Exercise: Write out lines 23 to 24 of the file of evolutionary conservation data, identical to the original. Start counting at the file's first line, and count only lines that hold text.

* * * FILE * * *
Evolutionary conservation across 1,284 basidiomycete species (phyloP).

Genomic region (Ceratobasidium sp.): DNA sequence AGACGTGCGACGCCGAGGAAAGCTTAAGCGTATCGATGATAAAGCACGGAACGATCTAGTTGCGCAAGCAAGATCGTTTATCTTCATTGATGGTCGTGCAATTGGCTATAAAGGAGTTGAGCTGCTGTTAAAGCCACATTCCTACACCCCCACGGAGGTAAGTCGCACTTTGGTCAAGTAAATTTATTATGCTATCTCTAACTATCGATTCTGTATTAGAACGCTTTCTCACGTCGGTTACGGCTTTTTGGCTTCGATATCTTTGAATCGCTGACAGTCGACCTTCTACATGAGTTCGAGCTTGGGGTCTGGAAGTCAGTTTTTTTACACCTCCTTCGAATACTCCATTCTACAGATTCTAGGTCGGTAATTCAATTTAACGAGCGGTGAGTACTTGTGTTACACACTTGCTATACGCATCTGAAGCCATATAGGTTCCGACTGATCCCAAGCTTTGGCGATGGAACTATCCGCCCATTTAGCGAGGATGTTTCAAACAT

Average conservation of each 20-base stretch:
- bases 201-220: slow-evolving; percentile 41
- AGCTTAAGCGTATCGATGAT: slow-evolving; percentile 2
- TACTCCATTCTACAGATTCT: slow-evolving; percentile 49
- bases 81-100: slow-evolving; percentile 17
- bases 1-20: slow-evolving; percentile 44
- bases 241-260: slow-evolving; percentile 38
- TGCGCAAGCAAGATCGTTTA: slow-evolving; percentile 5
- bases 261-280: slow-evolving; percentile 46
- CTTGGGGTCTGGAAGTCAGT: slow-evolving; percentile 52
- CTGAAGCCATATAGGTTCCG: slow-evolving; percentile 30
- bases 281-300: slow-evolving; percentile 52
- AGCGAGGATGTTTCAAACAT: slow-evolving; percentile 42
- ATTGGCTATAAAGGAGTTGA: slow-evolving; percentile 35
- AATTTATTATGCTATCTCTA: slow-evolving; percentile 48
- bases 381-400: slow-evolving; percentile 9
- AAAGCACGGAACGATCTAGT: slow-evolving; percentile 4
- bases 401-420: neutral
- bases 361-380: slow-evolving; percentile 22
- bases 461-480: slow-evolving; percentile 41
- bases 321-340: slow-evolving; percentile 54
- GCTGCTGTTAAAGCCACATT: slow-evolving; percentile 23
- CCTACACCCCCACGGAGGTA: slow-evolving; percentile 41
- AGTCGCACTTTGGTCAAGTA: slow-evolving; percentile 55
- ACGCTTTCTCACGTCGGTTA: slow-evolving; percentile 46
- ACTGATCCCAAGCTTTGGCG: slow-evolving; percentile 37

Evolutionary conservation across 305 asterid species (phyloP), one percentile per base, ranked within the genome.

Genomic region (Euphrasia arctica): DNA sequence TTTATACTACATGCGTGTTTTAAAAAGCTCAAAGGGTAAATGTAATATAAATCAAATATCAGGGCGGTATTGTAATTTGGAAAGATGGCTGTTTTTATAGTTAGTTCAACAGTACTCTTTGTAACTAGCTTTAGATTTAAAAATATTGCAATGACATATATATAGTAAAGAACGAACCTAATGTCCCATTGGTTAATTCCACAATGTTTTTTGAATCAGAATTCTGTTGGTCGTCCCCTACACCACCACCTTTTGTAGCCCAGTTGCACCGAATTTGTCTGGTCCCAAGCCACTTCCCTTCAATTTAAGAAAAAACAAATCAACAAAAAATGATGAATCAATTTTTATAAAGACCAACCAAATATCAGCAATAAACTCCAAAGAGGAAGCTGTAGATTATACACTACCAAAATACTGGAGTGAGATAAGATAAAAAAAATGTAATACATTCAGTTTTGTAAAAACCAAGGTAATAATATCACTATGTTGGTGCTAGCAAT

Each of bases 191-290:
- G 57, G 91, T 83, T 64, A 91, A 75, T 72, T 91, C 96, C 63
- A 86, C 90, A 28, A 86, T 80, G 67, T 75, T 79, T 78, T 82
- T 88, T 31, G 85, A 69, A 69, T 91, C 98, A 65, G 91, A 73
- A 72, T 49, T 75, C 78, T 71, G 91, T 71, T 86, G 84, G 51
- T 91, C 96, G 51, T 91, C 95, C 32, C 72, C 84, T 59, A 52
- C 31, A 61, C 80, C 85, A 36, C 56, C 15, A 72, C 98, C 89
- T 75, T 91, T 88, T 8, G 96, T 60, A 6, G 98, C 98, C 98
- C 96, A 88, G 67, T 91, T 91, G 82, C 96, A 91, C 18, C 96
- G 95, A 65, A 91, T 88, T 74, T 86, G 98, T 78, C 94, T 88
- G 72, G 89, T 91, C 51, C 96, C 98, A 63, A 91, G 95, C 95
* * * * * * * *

- bases 321-340: slow-evolving; percentile 54
- GCTGCTGTTAAAGCCACATT: slow-evolving; percentile 23